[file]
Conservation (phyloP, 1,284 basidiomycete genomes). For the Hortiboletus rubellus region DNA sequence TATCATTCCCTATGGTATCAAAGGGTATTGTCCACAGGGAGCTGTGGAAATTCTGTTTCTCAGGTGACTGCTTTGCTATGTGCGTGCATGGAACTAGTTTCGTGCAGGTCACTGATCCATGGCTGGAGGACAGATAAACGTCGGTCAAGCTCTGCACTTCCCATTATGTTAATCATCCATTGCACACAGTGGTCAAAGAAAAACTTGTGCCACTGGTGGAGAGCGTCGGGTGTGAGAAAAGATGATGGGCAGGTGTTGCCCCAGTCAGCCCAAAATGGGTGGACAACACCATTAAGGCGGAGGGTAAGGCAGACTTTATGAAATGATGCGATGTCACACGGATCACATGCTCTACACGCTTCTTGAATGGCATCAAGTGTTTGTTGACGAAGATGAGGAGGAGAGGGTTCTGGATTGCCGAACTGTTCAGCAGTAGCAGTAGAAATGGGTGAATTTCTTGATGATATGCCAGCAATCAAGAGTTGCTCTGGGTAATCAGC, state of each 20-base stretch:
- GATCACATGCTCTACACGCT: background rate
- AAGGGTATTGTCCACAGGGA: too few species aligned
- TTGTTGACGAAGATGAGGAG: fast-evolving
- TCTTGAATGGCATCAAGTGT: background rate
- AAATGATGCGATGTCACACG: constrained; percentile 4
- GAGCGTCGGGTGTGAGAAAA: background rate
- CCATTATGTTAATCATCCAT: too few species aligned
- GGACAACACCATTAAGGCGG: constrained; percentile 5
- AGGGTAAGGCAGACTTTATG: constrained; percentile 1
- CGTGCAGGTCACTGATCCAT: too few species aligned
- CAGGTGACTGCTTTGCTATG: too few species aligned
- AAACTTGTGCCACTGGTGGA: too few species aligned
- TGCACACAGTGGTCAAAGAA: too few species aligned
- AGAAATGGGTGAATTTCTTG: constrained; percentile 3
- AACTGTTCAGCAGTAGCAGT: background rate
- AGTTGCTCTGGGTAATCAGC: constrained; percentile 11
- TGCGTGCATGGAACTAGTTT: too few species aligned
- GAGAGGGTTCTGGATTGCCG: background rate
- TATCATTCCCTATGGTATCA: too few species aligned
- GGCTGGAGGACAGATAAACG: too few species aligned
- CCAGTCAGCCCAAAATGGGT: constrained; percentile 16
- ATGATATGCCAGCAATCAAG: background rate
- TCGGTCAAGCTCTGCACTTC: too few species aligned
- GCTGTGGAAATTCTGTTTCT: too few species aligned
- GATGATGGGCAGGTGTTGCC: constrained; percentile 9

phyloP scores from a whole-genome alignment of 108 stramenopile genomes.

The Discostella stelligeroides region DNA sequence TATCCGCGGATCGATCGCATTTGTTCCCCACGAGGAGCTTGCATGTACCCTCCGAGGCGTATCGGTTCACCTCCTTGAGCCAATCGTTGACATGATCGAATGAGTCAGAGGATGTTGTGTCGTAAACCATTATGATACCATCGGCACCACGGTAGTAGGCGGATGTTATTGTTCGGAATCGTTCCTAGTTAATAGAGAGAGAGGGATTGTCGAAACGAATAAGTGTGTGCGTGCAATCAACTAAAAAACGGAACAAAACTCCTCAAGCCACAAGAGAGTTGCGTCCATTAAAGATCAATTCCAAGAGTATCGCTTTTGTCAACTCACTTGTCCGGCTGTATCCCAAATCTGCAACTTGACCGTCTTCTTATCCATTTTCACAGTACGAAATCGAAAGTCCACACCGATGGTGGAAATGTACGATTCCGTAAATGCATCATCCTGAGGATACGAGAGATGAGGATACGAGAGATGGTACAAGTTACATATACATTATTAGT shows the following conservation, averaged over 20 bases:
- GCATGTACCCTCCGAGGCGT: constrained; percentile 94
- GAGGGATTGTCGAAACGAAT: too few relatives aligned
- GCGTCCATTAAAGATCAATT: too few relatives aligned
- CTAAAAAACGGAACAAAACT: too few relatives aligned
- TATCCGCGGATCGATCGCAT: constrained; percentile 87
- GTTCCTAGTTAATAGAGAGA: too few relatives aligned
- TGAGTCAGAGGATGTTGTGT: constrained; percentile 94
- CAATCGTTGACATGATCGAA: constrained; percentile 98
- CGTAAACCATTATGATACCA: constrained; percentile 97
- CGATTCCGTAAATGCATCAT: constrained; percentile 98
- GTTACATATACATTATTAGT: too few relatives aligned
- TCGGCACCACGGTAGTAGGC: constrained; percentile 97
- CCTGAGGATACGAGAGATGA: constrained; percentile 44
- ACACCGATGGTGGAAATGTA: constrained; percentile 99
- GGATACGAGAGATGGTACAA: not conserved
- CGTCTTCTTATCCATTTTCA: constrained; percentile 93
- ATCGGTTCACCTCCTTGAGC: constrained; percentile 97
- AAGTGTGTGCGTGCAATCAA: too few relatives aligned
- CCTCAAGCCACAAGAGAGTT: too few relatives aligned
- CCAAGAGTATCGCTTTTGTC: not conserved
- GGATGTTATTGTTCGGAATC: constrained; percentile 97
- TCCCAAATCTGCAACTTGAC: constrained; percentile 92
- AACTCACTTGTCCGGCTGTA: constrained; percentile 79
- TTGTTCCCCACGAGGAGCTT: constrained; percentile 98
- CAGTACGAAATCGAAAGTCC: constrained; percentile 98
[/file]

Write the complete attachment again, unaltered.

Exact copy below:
Conservation (phyloP, 1,284 basidiomycete genomes). For the Hortiboletus rubellus region DNA sequence TATCATTCCCTATGGTATCAAAGGGTATTGTCCACAGGGAGCTGTGGAAATTCTGTTTCTCAGGTGACTGCTTTGCTATGTGCGTGCATGGAACTAGTTTCGTGCAGGTCACTGATCCATGGCTGGAGGACAGATAAACGTCGGTCAAGCTCTGCACTTCCCATTATGTTAATCATCCATTGCACACAGTGGTCAAAGAAAAACTTGTGCCACTGGTGGAGAGCGTCGGGTGTGAGAAAAGATGATGGGCAGGTGTTGCCCCAGTCAGCCCAAAATGGGTGGACAACACCATTAAGGCGGAGGGTAAGGCAGACTTTATGAAATGATGCGATGTCACACGGATCACATGCTCTACACGCTTCTTGAATGGCATCAAGTGTTTGTTGACGAAGATGAGGAGGAGAGGGTTCTGGATTGCCGAACTGTTCAGCAGTAGCAGTAGAAATGGGTGAATTTCTTGATGATATGCCAGCAATCAAGAGTTGCTCTGGGTAATCAGC, state of each 20-base stretch:
- GATCACATGCTCTACACGCT: background rate
- AAGGGTATTGTCCACAGGGA: too few species aligned
- TTGTTGACGAAGATGAGGAG: fast-evolving
- TCTTGAATGGCATCAAGTGT: background rate
- AAATGATGCGATGTCACACG: constrained; percentile 4
- GAGCGTCGGGTGTGAGAAAA: background rate
- CCATTATGTTAATCATCCAT: too few species aligned
- GGACAACACCATTAAGGCGG: constrained; percentile 5
- AGGGTAAGGCAGACTTTATG: constrained; percentile 1
- CGTGCAGGTCACTGATCCAT: too few species aligned
- CAGGTGACTGCTTTGCTATG: too few species aligned
- AAACTTGTGCCACTGGTGGA: too few species aligned
- TGCACACAGTGGTCAAAGAA: too few species aligned
- AGAAATGGGTGAATTTCTTG: constrained; percentile 3
- AACTGTTCAGCAGTAGCAGT: background rate
- AGTTGCTCTGGGTAATCAGC: constrained; percentile 11
- TGCGTGCATGGAACTAGTTT: too few species aligned
- GAGAGGGTTCTGGATTGCCG: background rate
- TATCATTCCCTATGGTATCA: too few species aligned
- GGCTGGAGGACAGATAAACG: too few species aligned
- CCAGTCAGCCCAAAATGGGT: constrained; percentile 16
- ATGATATGCCAGCAATCAAG: background rate
- TCGGTCAAGCTCTGCACTTC: too few species aligned
- GCTGTGGAAATTCTGTTTCT: too few species aligned
- GATGATGGGCAGGTGTTGCC: constrained; percentile 9

phyloP scores from a whole-genome alignment of 108 stramenopile genomes.

The Discostella stelligeroides region DNA sequence TATCCGCGGATCGATCGCATTTGTTCCCCACGAGGAGCTTGCATGTACCCTCCGAGGCGTATCGGTTCACCTCCTTGAGCCAATCGTTGACATGATCGAATGAGTCAGAGGATGTTGTGTCGTAAACCATTATGATACCATCGGCACCACGGTAGTAGGCGGATGTTATTGTTCGGAATCGTTCCTAGTTAATAGAGAGAGAGGGATTGTCGAAACGAATAAGTGTGTGCGTGCAATCAACTAAAAAACGGAACAAAACTCCTCAAGCCACAAGAGAGTTGCGTCCATTAAAGATCAATTCCAAGAGTATCGCTTTTGTCAACTCACTTGTCCGGCTGTATCCCAAATCTGCAACTTGACCGTCTTCTTATCCATTTTCACAGTACGAAATCGAAAGTCCACACCGATGGTGGAAATGTACGATTCCGTAAATGCATCATCCTGAGGATACGAGAGATGAGGATACGAGAGATGGTACAAGTTACATATACATTATTAGT shows the following conservation, averaged over 20 bases:
- GCATGTACCCTCCGAGGCGT: constrained; percentile 94
- GAGGGATTGTCGAAACGAAT: too few relatives aligned
- GCGTCCATTAAAGATCAATT: too few relatives aligned
- CTAAAAAACGGAACAAAACT: too few relatives aligned
- TATCCGCGGATCGATCGCAT: constrained; percentile 87
- GTTCCTAGTTAATAGAGAGA: too few relatives aligned
- TGAGTCAGAGGATGTTGTGT: constrained; percentile 94
- CAATCGTTGACATGATCGAA: constrained; percentile 98
- CGTAAACCATTATGATACCA: constrained; percentile 97
- CGATTCCGTAAATGCATCAT: constrained; percentile 98
- GTTACATATACATTATTAGT: too few relatives aligned
- TCGGCACCACGGTAGTAGGC: constrained; percentile 97
- CCTGAGGATACGAGAGATGA: constrained; percentile 44
- ACACCGATGGTGGAAATGTA: constrained; percentile 99
- GGATACGAGAGATGGTACAA: not conserved
- CGTCTTCTTATCCATTTTCA: constrained; percentile 93
- ATCGGTTCACCTCCTTGAGC: constrained; percentile 97
- AAGTGTGTGCGTGCAATCAA: too few relatives aligned
- CCTCAAGCCACAAGAGAGTT: too few relatives aligned
- CCAAGAGTATCGCTTTTGTC: not conserved
- GGATGTTATTGTTCGGAATC: constrained; percentile 97
- TCCCAAATCTGCAACTTGAC: constrained; percentile 92
- AACTCACTTGTCCGGCTGTA: constrained; percentile 79
- TTGTTCCCCACGAGGAGCTT: constrained; percentile 98
- CAGTACGAAATCGAAAGTCC: constrained; percentile 98